In honor of the 40th anniversary of the Washington Capitals organization’s existence in the NHL, Stars and Sticks will be celebrating the franchise with posts about each year of the team’s history, which I’ve coined “Blast to the Past.”
The first year: 1974
What do you think about when you think of 1974? The whole Watergate debacle? The release of Blazing Saddles? Duke Ellington’s death?
Well when I hear 1974, I think about the foundations of the Caps.
The Washington Capitals entered the NHL as an expansion team along with the Kansas City Scouts, currently the New Jersey Devils. The team was originally owned by Abe Pollin, who had the Capital Centre built in Landover, Maryland, to house both his hockey and basketball club, the Washington Bullets. Pollin beat out other cities, such as Cleveland, Dallas, Phoenix, and San Diego for the rights to start a team in the nation’s capital.
In order to begin a hockey team, you need someone to find and hire a coaching staff as well as players. Pollin hired former Bruin, and current Hall of Famer, Milt Schmidt as the first General Manager of the Caps. Coming in as a new team, the Caps were at a huge disadvantage. While previously existing teams were stocked with veterans who knew all about professional hockey in North America, the Caps had to start from scratch.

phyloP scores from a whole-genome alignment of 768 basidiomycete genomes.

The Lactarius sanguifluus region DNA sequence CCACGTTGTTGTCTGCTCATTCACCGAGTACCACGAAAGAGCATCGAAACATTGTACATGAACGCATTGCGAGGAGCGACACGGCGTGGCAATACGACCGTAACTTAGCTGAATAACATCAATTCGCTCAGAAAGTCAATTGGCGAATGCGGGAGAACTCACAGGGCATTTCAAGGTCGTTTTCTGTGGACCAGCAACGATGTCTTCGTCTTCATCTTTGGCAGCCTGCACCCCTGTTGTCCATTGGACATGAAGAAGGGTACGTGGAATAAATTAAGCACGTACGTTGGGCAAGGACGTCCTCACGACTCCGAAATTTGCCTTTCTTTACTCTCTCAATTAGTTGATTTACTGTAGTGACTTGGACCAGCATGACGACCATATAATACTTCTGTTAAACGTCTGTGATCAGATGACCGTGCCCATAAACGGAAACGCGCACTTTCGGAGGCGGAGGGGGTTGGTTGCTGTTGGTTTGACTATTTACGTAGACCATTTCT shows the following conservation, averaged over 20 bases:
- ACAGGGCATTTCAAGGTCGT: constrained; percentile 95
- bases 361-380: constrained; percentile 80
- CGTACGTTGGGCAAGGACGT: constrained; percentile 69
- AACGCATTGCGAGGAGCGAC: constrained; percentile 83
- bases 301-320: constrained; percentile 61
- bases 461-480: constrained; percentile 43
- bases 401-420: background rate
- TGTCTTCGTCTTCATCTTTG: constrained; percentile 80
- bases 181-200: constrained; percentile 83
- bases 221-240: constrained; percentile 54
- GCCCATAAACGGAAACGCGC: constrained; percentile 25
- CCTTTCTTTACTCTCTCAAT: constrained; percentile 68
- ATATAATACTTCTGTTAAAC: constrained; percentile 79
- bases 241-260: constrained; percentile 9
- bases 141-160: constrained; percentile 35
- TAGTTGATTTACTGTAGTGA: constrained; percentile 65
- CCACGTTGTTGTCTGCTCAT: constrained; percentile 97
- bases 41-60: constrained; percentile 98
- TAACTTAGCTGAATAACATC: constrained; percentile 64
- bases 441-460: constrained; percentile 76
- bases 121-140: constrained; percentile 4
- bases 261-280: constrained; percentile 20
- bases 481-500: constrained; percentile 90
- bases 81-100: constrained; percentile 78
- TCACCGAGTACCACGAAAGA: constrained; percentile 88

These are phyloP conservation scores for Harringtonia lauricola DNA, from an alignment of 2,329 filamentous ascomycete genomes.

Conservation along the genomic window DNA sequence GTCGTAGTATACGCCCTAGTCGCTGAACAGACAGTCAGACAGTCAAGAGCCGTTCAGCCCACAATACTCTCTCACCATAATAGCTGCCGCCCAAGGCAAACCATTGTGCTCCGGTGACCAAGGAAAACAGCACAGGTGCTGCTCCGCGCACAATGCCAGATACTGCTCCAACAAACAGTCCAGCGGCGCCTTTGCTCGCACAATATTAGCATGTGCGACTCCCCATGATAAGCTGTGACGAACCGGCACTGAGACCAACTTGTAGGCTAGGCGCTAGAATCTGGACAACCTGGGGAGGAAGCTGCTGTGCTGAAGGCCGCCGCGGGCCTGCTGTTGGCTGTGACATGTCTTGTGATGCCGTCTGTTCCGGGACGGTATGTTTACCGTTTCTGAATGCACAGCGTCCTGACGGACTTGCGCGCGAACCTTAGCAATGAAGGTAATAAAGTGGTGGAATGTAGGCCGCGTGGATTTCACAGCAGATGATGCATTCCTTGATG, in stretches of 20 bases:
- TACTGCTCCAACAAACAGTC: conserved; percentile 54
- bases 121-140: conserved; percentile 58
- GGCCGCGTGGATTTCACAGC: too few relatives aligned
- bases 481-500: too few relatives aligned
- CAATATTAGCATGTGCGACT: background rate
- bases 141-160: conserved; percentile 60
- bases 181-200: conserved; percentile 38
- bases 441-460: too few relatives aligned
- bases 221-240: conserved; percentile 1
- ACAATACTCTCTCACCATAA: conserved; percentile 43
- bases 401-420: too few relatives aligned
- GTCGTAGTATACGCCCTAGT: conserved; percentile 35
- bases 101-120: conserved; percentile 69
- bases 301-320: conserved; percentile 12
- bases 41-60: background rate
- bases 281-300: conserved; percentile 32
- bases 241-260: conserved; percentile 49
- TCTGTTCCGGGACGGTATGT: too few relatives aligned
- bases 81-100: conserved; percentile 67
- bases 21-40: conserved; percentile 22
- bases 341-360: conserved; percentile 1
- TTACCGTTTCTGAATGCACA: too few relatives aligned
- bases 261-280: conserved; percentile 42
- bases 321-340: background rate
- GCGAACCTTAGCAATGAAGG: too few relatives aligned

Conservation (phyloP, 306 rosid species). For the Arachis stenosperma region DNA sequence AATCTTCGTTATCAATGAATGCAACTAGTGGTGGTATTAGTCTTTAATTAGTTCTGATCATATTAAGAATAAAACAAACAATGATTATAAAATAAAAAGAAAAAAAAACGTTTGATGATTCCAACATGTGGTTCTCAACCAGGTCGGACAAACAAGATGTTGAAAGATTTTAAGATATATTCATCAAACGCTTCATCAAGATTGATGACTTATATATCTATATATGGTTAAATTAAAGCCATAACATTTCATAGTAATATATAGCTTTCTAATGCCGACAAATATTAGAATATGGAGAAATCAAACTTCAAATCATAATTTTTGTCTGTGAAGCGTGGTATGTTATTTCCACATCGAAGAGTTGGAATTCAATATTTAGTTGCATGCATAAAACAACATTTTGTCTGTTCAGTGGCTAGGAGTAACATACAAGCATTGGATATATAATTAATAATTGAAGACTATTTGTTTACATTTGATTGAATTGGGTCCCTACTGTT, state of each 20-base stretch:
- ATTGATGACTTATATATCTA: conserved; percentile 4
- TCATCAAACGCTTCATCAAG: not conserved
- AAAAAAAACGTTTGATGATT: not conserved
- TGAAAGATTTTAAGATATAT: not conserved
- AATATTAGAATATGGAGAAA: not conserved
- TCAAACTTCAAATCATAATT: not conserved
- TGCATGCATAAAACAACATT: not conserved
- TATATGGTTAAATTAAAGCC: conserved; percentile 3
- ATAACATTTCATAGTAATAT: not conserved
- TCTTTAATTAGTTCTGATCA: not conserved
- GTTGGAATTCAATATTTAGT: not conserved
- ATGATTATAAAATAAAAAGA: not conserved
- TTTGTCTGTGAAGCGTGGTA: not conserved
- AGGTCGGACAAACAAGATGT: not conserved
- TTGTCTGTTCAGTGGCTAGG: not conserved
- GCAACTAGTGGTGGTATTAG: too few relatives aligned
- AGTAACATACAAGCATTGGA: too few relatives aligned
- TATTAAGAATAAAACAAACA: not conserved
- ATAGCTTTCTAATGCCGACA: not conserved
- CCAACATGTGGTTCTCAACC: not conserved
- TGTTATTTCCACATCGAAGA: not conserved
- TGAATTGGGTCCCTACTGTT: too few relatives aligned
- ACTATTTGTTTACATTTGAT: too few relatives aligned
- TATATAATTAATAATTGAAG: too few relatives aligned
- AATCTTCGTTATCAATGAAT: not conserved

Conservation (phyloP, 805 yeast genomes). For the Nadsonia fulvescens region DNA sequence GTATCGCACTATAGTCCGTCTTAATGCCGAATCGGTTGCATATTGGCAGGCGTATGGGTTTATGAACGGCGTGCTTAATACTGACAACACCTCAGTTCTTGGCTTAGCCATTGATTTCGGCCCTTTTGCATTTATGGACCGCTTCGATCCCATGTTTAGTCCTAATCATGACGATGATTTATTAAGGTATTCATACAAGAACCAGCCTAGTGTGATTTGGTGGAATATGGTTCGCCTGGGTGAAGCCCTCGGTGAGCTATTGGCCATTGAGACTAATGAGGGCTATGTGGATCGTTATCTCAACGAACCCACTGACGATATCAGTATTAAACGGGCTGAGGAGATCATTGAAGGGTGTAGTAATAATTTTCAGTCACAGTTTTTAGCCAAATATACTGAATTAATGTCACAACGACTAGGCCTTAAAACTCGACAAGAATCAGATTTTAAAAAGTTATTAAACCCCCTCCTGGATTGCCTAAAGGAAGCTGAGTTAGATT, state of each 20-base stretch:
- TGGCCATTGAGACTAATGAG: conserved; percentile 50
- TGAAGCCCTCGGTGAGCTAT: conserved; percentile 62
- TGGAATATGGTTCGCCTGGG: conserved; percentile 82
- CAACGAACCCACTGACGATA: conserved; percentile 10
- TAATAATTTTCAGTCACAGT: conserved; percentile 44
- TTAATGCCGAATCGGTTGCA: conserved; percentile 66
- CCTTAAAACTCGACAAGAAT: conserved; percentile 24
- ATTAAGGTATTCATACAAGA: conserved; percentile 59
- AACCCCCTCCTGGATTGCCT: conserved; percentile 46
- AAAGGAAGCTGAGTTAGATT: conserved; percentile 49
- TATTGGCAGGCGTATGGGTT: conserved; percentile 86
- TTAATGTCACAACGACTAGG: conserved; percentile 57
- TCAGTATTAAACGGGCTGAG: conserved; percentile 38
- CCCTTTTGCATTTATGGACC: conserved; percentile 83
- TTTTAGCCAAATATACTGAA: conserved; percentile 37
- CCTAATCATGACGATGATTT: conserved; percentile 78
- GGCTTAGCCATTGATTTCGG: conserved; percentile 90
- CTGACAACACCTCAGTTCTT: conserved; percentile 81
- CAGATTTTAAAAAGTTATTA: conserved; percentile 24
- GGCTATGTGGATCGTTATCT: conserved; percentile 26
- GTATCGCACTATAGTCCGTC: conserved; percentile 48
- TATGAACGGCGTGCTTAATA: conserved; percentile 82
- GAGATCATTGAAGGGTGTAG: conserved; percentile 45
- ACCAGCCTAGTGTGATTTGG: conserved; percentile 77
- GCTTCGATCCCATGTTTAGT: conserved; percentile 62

The inaugural season for the Caps was dreadful, to say the least. The new club finished the season with a 8-67-5 record, totaling to 21 points. The 21 points were half the points tallied by the Caps inaugural companions, the Scouts. The team was only able to secure one win on the road their inaugural season, which came against the California Golden Seals. What a name.
The Caps sported a .131 winning percentage their inaugural season, which still stands as a record low today.
In a notable interview with Caps first head coach, Jim Anderson, a notable conversation ensued on the state of the team
Coach Jim Anderson said, “I’d rather find out my wife was cheating on me than keep losing like this. At least I could tell my wife to cut it out.”
That’s how bad the Caps were their first season.
- The Caps chose Greg Joly with the first pick in team history and the first pick in the 1974 NHL Amateur Draft
- Jim Hycuik scored the first goal in Caps history, but the Caps ended up losing to the Ranger 6-3 in the team’s first ever regular season game
- The Caps beat the Chicago Blackhawks on October 17th to record the team’s first ever franchise win
- Ron Lalonde recorded the first hat trick in Caps history in a 8-5 loss against the Detroit Red Wings